He stayed on with the camp through high school. By then, he was thinking of his future — maybe a cop or the FBI or teaching? In junior year, he went to his parish’s Good Friday service. The crucifix was being venerated, and Povis remembers thinking, “Do I buy all of this? That this Jesus Christ is God?” Deep questions ensued.

From that moment, he realized the seminary was the next logical step.

He promised to give it two years. He rocked his philosophy coursework, so much that seminary officials approached him about attending the Pontifical North American College in Rome. “I really liked philosophy, which is funny, because I hated school. But it’s been an outstanding opportunity to meet guys from all over the country.”

Povis is grateful that God gave him the grace to see that he was put on the path to priesthood for a reason. As a priest, helping Catholics develop a relationship with Christ will come naturally through the sacraments, but he also hopes teaching will be in his future. “I fell in love with the faith — there’s a centuries-long heritage there.”

“God puts His finger on you”

Father VoltzJust like his mother, Eddie Voltz became a teacher in his hometown of Buffalo, N.Y. In college, he fell away from his faith. One summer, he signed up to help at a Lutheran summer camp. It was a random move, but “that is what triggered all of my thoughts about God strongly for the first time in my life.” He started attending non-denominational Christian churches and considered becoming a Lutheran.

He’d pick up books — one by Catholic author Scott Hahn, another on Mother Teresa. The memories of his Catholic upbringing started to come back. It was a sinking feeling at first, because he had great experiences at Lutheran summer camp, where he started developing a relationship with Christ. But the more he read and prayed, the more he was being drawn back to Catholicism.

After four years of teaching, he enrolled at Steubenville University in Ohio. He committed to studying the faith, but any consideration of the priesthood was out of the question. After earning a master’s in theology, he moved to St. Louis and got a job as a youth minister at Sacred Heart Parish in Troy. That ended up playing a part in his future vocation. “I think that God put me there in many ways, because that really helped foster love for the priesthood,” Voltz said. “I saw that working for the Church and with people could be a rewarding, joy-filled experience.”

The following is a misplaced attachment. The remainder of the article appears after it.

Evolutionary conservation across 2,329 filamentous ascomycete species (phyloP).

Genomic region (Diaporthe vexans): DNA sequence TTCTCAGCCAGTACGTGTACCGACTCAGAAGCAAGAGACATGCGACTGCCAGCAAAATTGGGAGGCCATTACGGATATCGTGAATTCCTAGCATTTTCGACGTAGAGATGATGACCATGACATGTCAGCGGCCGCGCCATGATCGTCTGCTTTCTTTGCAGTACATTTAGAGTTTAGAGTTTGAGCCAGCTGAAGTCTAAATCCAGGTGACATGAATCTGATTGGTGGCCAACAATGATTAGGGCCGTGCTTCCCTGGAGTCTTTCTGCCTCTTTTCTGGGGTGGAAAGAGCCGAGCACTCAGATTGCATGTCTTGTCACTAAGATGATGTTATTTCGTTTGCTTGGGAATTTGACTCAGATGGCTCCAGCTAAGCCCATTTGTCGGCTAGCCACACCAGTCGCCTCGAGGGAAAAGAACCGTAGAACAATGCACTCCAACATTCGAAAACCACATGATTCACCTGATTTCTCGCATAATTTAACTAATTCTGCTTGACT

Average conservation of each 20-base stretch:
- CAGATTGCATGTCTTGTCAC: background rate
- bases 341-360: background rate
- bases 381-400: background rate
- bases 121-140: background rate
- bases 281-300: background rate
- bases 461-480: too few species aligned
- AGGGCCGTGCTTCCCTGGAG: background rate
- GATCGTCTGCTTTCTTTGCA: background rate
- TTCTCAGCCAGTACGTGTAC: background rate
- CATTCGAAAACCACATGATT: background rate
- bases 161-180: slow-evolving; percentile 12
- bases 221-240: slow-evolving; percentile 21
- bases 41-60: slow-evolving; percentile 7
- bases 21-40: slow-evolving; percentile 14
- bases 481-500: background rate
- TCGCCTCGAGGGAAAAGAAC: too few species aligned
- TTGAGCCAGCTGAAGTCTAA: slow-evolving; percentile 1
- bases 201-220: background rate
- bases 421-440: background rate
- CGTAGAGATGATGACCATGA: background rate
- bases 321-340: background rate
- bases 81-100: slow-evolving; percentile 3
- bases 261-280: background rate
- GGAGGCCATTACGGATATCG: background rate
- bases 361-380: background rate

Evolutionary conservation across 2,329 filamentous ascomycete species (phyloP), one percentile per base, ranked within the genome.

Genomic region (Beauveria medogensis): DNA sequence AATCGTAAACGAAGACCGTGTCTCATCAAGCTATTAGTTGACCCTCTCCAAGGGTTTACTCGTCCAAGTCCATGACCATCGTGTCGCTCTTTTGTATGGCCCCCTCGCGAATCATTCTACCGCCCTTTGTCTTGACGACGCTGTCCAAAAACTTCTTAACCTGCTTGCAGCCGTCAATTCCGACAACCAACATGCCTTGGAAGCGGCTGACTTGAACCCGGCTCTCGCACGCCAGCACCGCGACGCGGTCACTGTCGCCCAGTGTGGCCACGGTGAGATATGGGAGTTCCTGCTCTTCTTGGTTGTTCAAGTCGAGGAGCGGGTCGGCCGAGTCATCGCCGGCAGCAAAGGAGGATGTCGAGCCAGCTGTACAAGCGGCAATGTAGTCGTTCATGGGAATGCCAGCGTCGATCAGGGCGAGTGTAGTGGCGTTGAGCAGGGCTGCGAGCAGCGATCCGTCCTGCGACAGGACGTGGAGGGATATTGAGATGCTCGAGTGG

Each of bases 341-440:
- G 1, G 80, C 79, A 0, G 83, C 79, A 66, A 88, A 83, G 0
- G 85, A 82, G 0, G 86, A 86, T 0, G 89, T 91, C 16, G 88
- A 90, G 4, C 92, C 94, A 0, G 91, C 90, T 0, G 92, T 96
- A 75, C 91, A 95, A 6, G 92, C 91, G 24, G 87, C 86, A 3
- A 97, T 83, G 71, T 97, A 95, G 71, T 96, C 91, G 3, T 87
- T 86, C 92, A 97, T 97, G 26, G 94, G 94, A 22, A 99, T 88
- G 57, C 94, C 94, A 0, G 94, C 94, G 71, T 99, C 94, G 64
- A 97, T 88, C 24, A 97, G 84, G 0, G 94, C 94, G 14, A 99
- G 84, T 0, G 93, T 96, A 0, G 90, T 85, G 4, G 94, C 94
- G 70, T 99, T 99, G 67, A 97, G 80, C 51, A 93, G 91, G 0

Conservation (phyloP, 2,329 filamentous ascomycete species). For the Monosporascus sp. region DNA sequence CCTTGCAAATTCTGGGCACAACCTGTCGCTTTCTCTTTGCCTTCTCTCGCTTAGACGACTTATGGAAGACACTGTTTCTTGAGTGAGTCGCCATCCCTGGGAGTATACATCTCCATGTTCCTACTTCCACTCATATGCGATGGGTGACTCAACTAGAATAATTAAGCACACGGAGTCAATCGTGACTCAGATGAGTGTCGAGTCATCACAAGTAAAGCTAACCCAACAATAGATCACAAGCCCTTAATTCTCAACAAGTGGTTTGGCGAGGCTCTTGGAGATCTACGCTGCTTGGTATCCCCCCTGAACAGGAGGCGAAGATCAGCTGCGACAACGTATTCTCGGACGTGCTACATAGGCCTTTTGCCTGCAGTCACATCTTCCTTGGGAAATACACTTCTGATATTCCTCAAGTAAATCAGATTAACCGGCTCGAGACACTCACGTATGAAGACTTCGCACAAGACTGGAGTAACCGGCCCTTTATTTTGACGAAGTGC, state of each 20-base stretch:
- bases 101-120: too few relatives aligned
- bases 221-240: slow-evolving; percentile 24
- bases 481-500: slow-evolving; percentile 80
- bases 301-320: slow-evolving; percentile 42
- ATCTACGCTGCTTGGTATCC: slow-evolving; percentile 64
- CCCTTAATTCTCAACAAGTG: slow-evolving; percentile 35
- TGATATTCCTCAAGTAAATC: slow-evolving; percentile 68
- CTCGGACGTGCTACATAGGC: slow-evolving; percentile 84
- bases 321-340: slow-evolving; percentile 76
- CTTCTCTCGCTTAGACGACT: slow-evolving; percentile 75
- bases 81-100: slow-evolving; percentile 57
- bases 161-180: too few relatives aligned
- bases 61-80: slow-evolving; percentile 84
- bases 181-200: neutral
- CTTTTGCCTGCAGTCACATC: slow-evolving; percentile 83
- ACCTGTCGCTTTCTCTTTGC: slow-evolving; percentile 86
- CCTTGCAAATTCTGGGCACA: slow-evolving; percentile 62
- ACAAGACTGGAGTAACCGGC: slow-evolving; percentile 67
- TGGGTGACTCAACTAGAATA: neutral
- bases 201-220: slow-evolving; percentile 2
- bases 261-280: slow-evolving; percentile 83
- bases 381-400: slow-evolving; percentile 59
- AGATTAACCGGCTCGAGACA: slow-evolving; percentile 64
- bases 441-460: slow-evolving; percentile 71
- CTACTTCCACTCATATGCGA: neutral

Four years as a youth minister pass by and by now, he had the feeling that “God puts his finger on you, and He says, you need to go now.” There was another powerful moment: Voltz was staying with his grandparents, where he found a book on St. Padre Pio. Reading about his life and seeing the pictures of the stigmata was a trigger. “If this is true, if this really happened, then I have to be Catholic.”

Intense prayer and a silent retreat followed. He begged God for light, grace and direction. At the end of the retreat, Voltz felt these quiet words from God fall upon his heart: “I have been patient with you. Why will you not be patient with Me?” It was as if God was saying, “I’m going to give you an answer, but not today.” That fostered his intellectual and prayer life even more.

Voltz said he credits many people for his return to the faith. His mother’s books, his father in how he taught him to put Christ first. “There’s many things that go into a vocation — sometimes even Lutheran summer camps.”

THE NEW GUYS

Peter Fonseca

Hometown: St. Louis

Age: 26

School: St. Louis Priory

Interesting tidbits: He is one of 11 children (five brothers and five sisters)

Assignment: Queen of All Saints Parish in Oakville

Daniel Kavanagh

Hometown: Toronto, Canada

Age: 28

School: Markham District High School, Ontario

King's University College, Ontario (degree in business administration)

Previous career: Physician recruiter

Interesting tidbits: Became a U.S. citizen in 2014

Spent two summers living within a deaf community in Washington, D.C.

Enjoys hockey and Olympic curling

Assignment: St. Alban Roe Parish in Wildwood

David Miloscia

Hometown: Barnhart

Age: 28

School: Windsor C-1 High School, Imperial

ITT Technical Institute (associate's degree in electrical engineering)

Previous career: Engineer

Interesting tidbits: One of 12 children

He has two other brothers in the seminary

Enjoys crossfit, martial arts and marksmanship

Assignment: Assumption Parish in Mattese

Alexander Nord

Hometown: Chesterfield

Age: 27

School: De Smet Jesuit High School

Truman State University, Kirksville (bachelor's degree in mathematics and physics)

Interesting tidbits: His older brother is a priest (Father Aaron Nord)

Enjoys reading fantasy and science fiction

Assignment: Immaculate Conception Parish in Dardenne Prairie

Zachary Povis

Hometown: St. Louis

Age: 26

School: De Smet Jesuit High School Pontifical North America College, Rome (will graduate with a licentiate in dogmatic theology in 2016)

Interesting tidbits: Served Mass with the Holy Father twice

Was present for Pope Francis' election and St. John Paul II's canonization

Enjoys reading, jogging, St. Louis Blues hockey and fishing

Assignment: Further studies at North American College in Rome

Edward Voltz

Hometown: Buffalo, N.Y.

Age: 35

School: Orchard Park High School, New York

Geneseo State University, New York (degree in elementary education)

Steubenville University, Ohio (master's degree in theology)

Previous career: Spent four years as an elementary school teacher and four years as a youth minister

Assignment: St. Peter Parish in Kirkwood